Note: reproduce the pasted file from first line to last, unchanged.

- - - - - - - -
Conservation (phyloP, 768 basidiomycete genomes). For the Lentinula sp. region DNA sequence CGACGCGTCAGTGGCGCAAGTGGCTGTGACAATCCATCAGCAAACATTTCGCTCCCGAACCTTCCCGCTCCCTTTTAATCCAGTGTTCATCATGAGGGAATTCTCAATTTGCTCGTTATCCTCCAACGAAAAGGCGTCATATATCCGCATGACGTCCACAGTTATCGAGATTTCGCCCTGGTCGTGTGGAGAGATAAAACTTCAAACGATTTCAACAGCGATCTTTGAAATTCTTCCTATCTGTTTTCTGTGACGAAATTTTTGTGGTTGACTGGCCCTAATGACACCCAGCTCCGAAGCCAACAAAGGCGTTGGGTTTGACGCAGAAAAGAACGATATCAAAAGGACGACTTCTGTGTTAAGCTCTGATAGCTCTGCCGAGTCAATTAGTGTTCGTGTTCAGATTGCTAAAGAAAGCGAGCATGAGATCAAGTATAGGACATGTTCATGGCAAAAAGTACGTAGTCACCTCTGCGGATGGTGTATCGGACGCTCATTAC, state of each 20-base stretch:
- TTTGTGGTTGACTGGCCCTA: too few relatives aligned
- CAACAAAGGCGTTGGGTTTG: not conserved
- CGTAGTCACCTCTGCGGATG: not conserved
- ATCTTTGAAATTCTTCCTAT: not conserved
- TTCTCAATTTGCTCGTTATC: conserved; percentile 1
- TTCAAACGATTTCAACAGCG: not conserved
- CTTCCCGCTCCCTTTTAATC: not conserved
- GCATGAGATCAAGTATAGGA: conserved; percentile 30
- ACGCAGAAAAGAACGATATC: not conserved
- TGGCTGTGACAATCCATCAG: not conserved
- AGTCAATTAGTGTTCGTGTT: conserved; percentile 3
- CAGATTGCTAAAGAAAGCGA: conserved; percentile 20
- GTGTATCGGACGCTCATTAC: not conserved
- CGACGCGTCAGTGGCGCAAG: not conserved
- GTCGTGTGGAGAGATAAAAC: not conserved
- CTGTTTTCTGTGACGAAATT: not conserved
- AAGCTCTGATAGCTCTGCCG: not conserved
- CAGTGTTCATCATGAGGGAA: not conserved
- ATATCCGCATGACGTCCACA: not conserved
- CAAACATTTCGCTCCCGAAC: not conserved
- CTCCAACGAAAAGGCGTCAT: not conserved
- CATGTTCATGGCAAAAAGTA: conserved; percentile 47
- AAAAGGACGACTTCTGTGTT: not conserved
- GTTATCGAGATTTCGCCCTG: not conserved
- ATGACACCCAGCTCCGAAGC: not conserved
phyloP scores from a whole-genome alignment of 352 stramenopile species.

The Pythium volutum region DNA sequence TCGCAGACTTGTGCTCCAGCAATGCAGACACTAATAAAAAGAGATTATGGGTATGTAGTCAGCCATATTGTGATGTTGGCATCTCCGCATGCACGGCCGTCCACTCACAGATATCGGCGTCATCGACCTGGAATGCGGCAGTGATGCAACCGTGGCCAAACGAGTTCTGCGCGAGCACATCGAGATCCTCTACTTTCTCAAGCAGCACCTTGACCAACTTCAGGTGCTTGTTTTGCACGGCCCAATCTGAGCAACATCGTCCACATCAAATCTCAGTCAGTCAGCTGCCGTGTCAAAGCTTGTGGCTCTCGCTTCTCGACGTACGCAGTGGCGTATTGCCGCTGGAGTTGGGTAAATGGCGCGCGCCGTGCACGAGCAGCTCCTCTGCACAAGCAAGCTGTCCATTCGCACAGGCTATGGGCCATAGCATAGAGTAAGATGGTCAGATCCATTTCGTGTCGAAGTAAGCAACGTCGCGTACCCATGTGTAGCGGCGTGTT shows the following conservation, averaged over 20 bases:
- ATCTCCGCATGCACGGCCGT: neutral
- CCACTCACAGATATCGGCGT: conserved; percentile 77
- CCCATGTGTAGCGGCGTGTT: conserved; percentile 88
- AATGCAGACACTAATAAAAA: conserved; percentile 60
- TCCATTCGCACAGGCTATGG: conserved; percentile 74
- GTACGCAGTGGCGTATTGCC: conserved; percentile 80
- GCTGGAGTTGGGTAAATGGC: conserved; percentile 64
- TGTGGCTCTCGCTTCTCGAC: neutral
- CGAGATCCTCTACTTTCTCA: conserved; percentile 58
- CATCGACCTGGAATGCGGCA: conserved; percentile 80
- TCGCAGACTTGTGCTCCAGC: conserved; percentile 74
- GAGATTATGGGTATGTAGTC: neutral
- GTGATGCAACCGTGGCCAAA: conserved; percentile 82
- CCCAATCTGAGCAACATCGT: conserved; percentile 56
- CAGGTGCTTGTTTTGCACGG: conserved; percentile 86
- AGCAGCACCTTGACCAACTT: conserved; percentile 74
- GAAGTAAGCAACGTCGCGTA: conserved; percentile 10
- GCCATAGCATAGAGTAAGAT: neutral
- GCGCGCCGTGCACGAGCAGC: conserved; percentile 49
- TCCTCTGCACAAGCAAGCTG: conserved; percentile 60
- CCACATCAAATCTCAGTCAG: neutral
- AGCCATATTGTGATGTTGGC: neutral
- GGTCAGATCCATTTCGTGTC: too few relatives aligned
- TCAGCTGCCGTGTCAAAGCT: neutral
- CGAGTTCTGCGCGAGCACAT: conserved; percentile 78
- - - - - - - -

Conservation (phyloP, 768 basidiomycete genomes). For the Lentinula sp. region DNA sequence CGACGCGTCAGTGGCGCAAGTGGCTGTGACAATCCATCAGCAAACATTTCGCTCCCGAACCTTCCCGCTCCCTTTTAATCCAGTGTTCATCATGAGGGAATTCTCAATTTGCTCGTTATCCTCCAACGAAAAGGCGTCATATATCCGCATGACGTCCACAGTTATCGAGATTTCGCCCTGGTCGTGTGGAGAGATAAAACTTCAAACGATTTCAACAGCGATCTTTGAAATTCTTCCTATCTGTTTTCTGTGACGAAATTTTTGTGGTTGACTGGCCCTAATGACACCCAGCTCCGAAGCCAACAAAGGCGTTGGGTTTGACGCAGAAAAGAACGATATCAAAAGGACGACTTCTGTGTTAAGCTCTGATAGCTCTGCCGAGTCAATTAGTGTTCGTGTTCAGATTGCTAAAGAAAGCGAGCATGAGATCAAGTATAGGACATGTTCATGGCAAAAAGTACGTAGTCACCTCTGCGGATGGTGTATCGGACGCTCATTAC, state of each 20-base stretch:
- TTTGTGGTTGACTGGCCCTA: too few relatives aligned
- CAACAAAGGCGTTGGGTTTG: not conserved
- CGTAGTCACCTCTGCGGATG: not conserved
- ATCTTTGAAATTCTTCCTAT: not conserved
- TTCTCAATTTGCTCGTTATC: conserved; percentile 1
- TTCAAACGATTTCAACAGCG: not conserved
- CTTCCCGCTCCCTTTTAATC: not conserved
- GCATGAGATCAAGTATAGGA: conserved; percentile 30
- ACGCAGAAAAGAACGATATC: not conserved
- TGGCTGTGACAATCCATCAG: not conserved
- AGTCAATTAGTGTTCGTGTT: conserved; percentile 3
- CAGATTGCTAAAGAAAGCGA: conserved; percentile 20
- GTGTATCGGACGCTCATTAC: not conserved
- CGACGCGTCAGTGGCGCAAG: not conserved
- GTCGTGTGGAGAGATAAAAC: not conserved
- CTGTTTTCTGTGACGAAATT: not conserved
- AAGCTCTGATAGCTCTGCCG: not conserved
- CAGTGTTCATCATGAGGGAA: not conserved
- ATATCCGCATGACGTCCACA: not conserved
- CAAACATTTCGCTCCCGAAC: not conserved
- CTCCAACGAAAAGGCGTCAT: not conserved
- CATGTTCATGGCAAAAAGTA: conserved; percentile 47
- AAAAGGACGACTTCTGTGTT: not conserved
- GTTATCGAGATTTCGCCCTG: not conserved
- ATGACACCCAGCTCCGAAGC: not conserved
phyloP scores from a whole-genome alignment of 352 stramenopile species.

The Pythium volutum region DNA sequence TCGCAGACTTGTGCTCCAGCAATGCAGACACTAATAAAAAGAGATTATGGGTATGTAGTCAGCCATATTGTGATGTTGGCATCTCCGCATGCACGGCCGTCCACTCACAGATATCGGCGTCATCGACCTGGAATGCGGCAGTGATGCAACCGTGGCCAAACGAGTTCTGCGCGAGCACATCGAGATCCTCTACTTTCTCAAGCAGCACCTTGACCAACTTCAGGTGCTTGTTTTGCACGGCCCAATCTGAGCAACATCGTCCACATCAAATCTCAGTCAGTCAGCTGCCGTGTCAAAGCTTGTGGCTCTCGCTTCTCGACGTACGCAGTGGCGTATTGCCGCTGGAGTTGGGTAAATGGCGCGCGCCGTGCACGAGCAGCTCCTCTGCACAAGCAAGCTGTCCATTCGCACAGGCTATGGGCCATAGCATAGAGTAAGATGGTCAGATCCATTTCGTGTCGAAGTAAGCAACGTCGCGTACCCATGTGTAGCGGCGTGTT shows the following conservation, averaged over 20 bases:
- ATCTCCGCATGCACGGCCGT: neutral
- CCACTCACAGATATCGGCGT: conserved; percentile 77
- CCCATGTGTAGCGGCGTGTT: conserved; percentile 88
- AATGCAGACACTAATAAAAA: conserved; percentile 60
- TCCATTCGCACAGGCTATGG: conserved; percentile 74
- GTACGCAGTGGCGTATTGCC: conserved; percentile 80
- GCTGGAGTTGGGTAAATGGC: conserved; percentile 64
- TGTGGCTCTCGCTTCTCGAC: neutral
- CGAGATCCTCTACTTTCTCA: conserved; percentile 58
- CATCGACCTGGAATGCGGCA: conserved; percentile 80
- TCGCAGACTTGTGCTCCAGC: conserved; percentile 74
- GAGATTATGGGTATGTAGTC: neutral
- GTGATGCAACCGTGGCCAAA: conserved; percentile 82
- CCCAATCTGAGCAACATCGT: conserved; percentile 56
- CAGGTGCTTGTTTTGCACGG: conserved; percentile 86
- AGCAGCACCTTGACCAACTT: conserved; percentile 74
- GAAGTAAGCAACGTCGCGTA: conserved; percentile 10
- GCCATAGCATAGAGTAAGAT: neutral
- GCGCGCCGTGCACGAGCAGC: conserved; percentile 49
- TCCTCTGCACAAGCAAGCTG: conserved; percentile 60
- CCACATCAAATCTCAGTCAG: neutral
- AGCCATATTGTGATGTTGGC: neutral
- GGTCAGATCCATTTCGTGTC: too few relatives aligned
- TCAGCTGCCGTGTCAAAGCT: neutral
- CGAGTTCTGCGCGAGCACAT: conserved; percentile 78